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An Eyewitness Recounts the Crimean Referendum Two Years Ago (Part 3)

Until the moment of Putin’s speech in Moscow on March 18, Crimeans feared Russia would not accept them

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March 18 marked the second anniversary of Crimea rejoining Russia after referendum on independence from the Ukraine. RI commemorates the event with remarks and recollections of an eyewitness, a scientist who lives in Sevastopol. Before the February coup in the Ukraine, he spent two weeks in Kiev, personally witnessing the chaos going on there. Back home, he became active in the Russian liberation movement. 

In this the third of three articles written specially for RI, the author describes the mood in Sevastopol as they were anticipating Vladimir Putin’s decision on the fate of Crimea.

<figcaption>The motherland!</figcaption>
The motherland!

Recently I’ve watched a movie dedicated to Victory Day. In the evening of May 9, 1945 people gathered on the Red Square and patiently wait for the famous presenter, Levitan, reading the order of the Commander-in-Chief on the victory over fascist Germany. Everyone had already known that the war was over, the Act of unconditional surrender of Germany was signed but we were waiting the very moment when it’ would become fait accompli, when the hideous war would become a thing of the past, when we would finally burst into tears and congratulate each other.

Of course, it’s nothing to be compared between this war and our “Crimean Spring”. But the emotions we experienced on March 18, may be the same in some way. About 3 p.m. everyone switched on TV. Thousands of people gathered in front of the screen on Nakhimov Square. People were waiting with strained attention and anticipation for the very moment when speaker would say: “This is Moscow!”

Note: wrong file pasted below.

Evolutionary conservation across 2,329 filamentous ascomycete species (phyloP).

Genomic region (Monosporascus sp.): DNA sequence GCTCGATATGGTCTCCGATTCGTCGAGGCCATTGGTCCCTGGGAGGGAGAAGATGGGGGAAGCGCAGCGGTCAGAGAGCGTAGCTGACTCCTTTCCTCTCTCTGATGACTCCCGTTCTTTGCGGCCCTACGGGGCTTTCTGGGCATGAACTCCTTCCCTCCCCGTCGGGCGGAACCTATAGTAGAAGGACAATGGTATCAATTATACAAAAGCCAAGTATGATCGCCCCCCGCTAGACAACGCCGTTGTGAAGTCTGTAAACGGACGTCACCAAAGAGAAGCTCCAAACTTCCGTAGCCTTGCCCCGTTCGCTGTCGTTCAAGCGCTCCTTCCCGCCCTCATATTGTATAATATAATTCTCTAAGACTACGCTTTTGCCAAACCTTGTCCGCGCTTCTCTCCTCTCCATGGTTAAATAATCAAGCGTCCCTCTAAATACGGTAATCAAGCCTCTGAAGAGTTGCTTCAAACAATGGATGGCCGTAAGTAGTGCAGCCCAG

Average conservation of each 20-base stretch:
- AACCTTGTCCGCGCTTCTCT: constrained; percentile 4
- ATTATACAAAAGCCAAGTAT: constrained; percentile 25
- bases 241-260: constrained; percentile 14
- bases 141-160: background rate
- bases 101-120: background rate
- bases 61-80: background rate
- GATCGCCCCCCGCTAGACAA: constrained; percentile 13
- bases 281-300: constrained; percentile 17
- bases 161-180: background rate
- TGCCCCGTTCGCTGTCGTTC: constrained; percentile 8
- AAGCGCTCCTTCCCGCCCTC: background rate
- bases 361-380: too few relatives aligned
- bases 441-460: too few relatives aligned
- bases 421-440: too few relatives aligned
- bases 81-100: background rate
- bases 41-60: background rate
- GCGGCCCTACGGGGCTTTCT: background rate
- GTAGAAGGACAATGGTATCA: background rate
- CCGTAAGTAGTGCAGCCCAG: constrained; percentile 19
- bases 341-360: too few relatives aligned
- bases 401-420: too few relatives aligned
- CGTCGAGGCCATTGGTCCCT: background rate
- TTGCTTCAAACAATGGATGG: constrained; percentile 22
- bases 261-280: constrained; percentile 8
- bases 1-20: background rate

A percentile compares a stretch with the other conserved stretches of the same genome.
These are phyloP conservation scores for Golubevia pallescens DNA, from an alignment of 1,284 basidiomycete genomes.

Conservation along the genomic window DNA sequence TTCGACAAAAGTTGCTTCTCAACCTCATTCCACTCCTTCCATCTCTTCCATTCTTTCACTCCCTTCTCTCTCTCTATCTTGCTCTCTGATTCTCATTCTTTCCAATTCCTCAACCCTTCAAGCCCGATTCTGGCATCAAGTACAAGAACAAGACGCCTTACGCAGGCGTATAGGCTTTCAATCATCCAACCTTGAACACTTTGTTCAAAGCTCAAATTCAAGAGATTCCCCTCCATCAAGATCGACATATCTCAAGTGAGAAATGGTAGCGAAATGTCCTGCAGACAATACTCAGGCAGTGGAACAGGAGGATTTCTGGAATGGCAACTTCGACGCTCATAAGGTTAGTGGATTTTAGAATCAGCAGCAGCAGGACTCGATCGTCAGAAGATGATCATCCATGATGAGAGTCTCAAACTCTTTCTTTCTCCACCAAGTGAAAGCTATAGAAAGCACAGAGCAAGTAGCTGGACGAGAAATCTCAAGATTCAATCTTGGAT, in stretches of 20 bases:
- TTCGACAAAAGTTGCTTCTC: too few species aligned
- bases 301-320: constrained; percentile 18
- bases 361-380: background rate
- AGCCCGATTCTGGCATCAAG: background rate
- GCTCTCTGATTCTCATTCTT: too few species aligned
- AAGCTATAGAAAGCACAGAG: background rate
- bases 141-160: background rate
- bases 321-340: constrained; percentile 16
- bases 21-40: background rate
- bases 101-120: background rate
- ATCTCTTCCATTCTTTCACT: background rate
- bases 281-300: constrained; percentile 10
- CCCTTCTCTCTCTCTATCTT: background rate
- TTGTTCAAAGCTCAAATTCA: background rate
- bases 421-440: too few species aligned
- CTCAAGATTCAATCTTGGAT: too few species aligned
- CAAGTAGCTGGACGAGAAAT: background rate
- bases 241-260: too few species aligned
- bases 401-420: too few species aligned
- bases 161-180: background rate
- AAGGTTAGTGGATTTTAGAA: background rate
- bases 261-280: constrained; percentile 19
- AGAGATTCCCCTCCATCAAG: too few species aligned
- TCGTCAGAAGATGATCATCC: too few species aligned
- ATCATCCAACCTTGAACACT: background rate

Up until yesterday an idea crept into my mind every once in a while what if they would betray us? What if the referendum was all farce, an element of tricky political game? Everything seemed so unreal. Would Putin actually go against the West? Would he deny all that positive that Russia had gained due to the Olympics? So many efforts and resources were put in it. They were likely to use the referendum as a bargaining chip in trade, saying: “Look, 90% are for Russia. The Crimea can’t live like it lived before”.

Then they would bargain over some confederation as a part of the Ukraine or autonomous status like that of Hong Kong. And this entire story about joining the Russian Federation was made up to make people actually believe them and vote in the referendum in order to demonstrate figures.

But on the other hand our mind told us: “No, they can’t do this to us. We’ll be so disappointed! People won’t be able to believe Russia – neither in the Crimea, nor in the Ukraine, nowhere. Russia’s own nation will never forgive this betrayal”.

I remember the day after the referendum  Lyube rock  band performed on Nakhimov Square. Guys came answering the call of their heart, not because of money, just to support us. Both audience and musicians understood that that moment was historical. There was some authenticity in it.